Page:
Regardless, battery demand will outstrip supply for at least the next decade, giving many players a shot at succeeding in the business.
Title: Re: Batteries: Today's Energy Solution
Post by: numerobis on February 03, 2018, 10:34:51 PM
In the 1980s, people were annoyed at all the cheap Japanese crap on the market. Now they're known for quality. I see the same happening with China. You *can* buy low-quality goods from China (and if you go for the cheapest thing you can find, you will), but you can get high-quality ones as well.
Title: Re: Batteries: Today's Energy Solution
Post by: TerryM on February 04, 2018, 12:33:52 AM
In the 1980s, people were annoyed at all the cheap Japanese crap on the market. Now they're known for quality. I see the same happening with China. You *can* buy low-quality goods from China (and if you go for the cheapest thing you can find, you will), but you can get high-quality ones as well.
I've still got my fathers ivory fronted, leather holstered, slide rule made in "Occupied Japan". In the 50's they were already well known for making inferior knock offs. It wasn't until their cars and cameras gained a well deserved reputation that Japanese products were seen in a favorable light.
Chinese industry is following the same well worn path.
Terry
Title: Re: Batteries: Today's Energy Solution
Post by: Archimid on February 04, 2018, 03:10:58 AM
If China can produce a significantly cheaper battery that meets the technical requirements of Tesla cars or battery products, Tesla wins and wins big. They have the infrastructure, the technical expertise and the brand to be ahead of everyone else in many markets. Cheap batteries would just make their products cheaper.
Title: Re: Batteries: Today's Energy Solution
Post by: Bob Wallace on February 04, 2018, 06:17:40 AM
China's low cost labor advantage is shrinking with higher wage demands and an aging population.  It probably is not going to work in China's favor long term to manufacture batteries and cars in China and ship to the US.

Over the near future I suspect Tesla will make the $35k and up EVs with GM and Nissan duking it out for the long range <$30k market.  Perhaps Ford will jump out from behind the curtain and surprise everyone but I see no signs yet.
Title: Re: Batteries: Today's Energy Solution
Post by: Jim Hunt on February 04, 2018, 10:03:24 AM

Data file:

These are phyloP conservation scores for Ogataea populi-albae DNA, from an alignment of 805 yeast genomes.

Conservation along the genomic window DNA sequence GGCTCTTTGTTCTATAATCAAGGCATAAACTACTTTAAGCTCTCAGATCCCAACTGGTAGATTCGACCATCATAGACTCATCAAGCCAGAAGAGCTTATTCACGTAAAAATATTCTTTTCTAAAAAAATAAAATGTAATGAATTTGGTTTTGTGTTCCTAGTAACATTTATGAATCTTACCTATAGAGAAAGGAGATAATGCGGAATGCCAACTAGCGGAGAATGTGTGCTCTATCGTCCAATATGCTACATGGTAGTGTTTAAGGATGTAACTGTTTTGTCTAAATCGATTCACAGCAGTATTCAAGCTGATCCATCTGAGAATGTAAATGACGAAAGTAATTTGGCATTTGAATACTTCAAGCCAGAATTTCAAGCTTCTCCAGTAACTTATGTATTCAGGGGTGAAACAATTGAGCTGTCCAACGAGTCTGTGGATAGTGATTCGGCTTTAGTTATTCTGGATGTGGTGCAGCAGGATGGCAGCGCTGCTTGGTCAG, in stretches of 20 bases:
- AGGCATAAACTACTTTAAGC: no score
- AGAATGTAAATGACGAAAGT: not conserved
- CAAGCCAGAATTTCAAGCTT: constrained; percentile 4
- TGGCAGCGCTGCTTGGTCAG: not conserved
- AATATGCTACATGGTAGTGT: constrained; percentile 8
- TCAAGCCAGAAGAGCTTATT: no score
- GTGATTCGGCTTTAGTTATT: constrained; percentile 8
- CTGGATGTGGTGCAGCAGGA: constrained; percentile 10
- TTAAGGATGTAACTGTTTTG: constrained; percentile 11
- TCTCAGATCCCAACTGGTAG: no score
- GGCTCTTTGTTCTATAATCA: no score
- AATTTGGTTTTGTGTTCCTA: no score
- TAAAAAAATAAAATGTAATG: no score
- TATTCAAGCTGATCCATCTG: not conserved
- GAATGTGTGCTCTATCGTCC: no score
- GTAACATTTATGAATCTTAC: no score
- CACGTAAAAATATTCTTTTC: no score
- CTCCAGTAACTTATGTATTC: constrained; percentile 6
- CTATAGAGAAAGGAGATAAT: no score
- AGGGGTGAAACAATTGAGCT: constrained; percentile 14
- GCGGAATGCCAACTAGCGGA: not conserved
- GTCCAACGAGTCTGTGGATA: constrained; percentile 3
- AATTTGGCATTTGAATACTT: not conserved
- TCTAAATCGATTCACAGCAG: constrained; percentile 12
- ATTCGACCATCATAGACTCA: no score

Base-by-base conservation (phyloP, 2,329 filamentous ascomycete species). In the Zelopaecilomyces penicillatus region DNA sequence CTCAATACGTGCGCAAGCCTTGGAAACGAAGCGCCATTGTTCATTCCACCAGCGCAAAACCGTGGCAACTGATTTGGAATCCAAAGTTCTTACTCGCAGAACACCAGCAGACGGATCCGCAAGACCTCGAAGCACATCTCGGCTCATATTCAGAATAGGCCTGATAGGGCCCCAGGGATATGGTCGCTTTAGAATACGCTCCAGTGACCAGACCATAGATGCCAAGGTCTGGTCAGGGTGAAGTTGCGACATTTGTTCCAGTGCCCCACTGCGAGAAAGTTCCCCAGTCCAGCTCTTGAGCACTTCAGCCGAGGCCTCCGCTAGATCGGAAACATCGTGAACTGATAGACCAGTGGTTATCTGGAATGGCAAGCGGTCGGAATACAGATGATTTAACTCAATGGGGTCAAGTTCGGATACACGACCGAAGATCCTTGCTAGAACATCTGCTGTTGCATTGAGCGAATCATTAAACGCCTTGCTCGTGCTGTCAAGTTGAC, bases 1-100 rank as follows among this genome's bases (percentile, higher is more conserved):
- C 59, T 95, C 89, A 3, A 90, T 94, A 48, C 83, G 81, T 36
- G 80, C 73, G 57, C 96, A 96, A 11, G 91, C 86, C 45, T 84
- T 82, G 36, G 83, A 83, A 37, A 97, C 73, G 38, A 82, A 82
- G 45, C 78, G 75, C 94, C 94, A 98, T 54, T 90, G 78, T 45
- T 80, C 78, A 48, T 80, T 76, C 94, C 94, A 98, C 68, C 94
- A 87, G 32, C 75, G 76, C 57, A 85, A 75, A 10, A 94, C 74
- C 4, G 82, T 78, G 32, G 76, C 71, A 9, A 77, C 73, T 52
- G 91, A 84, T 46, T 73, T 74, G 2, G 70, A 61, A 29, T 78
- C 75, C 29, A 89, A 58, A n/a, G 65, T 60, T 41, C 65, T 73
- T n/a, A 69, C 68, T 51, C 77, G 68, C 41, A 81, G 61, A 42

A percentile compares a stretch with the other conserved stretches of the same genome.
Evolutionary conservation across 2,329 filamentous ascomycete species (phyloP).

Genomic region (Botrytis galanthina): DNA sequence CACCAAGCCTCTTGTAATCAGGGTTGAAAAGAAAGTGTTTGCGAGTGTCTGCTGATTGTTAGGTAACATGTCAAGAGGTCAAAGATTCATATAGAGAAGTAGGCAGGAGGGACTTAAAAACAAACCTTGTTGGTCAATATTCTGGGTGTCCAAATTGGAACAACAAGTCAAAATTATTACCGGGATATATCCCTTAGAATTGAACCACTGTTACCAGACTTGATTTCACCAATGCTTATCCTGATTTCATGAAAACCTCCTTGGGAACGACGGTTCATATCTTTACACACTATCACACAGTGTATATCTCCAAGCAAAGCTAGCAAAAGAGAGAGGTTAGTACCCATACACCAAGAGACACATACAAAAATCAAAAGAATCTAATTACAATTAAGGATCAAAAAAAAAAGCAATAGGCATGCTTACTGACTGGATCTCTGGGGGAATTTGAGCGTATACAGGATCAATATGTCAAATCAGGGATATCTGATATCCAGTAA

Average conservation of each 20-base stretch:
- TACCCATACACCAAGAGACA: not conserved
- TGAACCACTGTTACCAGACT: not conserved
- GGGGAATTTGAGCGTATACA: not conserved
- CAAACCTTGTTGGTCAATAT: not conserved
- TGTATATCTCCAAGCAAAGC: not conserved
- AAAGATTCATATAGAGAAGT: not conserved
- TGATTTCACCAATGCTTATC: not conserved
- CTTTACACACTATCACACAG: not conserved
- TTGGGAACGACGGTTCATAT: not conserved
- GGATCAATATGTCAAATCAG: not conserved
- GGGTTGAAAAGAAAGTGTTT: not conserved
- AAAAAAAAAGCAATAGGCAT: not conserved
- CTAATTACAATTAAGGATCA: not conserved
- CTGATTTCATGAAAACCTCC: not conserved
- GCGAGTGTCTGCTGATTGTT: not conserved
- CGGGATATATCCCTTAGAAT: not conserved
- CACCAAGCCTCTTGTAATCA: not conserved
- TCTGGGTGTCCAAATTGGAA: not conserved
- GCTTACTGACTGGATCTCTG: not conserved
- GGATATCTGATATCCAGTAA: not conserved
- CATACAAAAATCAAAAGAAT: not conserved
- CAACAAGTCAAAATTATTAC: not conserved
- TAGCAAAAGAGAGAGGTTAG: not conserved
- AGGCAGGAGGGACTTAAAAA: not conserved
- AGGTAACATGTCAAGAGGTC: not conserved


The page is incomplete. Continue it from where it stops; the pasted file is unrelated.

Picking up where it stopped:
Nobody seems to have mentioned Buffett backed BYD recently:

https://www.fastcompany.com/40517240/the-biggest-electric-vehicle-company-youve-never-heard-of

Quote
BYD isn’t well-known outside of its home market, China. But it’s the world’s largest maker of electric vehicles–sorry, Tesla–and is growing rapidly and expanding globally.

Outside of its home market, Hu says, “The biggest thing BYD has to overcome is the perception that Chinese products are poor quality.” He adds that this barrier is subsiding, though, as Chinese manufacturing quality across industries improves. Just as consumers are buying Chinese-branded mobile phones from companies such as ZTE and Huawei, more will buy Chinese-branded autos, he says.

Also helpful to BYD’s brand image: Berkshire Hathaway’s Mid American Energy Holdings has an 8% ownership stake in the company, giving it the imprimatur of legendary investor Warren Buffett. “Having Warren Buffett’s blessing has definitely helped reshape BYD’s image, both in the domestic and international markets,” Hu says.

http://youtu.be/unVPy_qcKMw
Title: Re: Batteries: Today's Energy Solution
Post by: Sigmetnow on February 06, 2018, 03:24:12 PM
How batteries are taking a bite out of the fossil fuel business. (Cross-post from Renewables thread.)

Tesla’s giant battery in Australia is already eating away at ‘gas cartel’s’ profits, report says
Quote
When an issue happens or maintenance is required on the power grid in Australia, the Energy Market Operator calls for FCAS (frequency control and ancillary services) which consists of large and costly gas generators kicking in to compensate for the loss of power.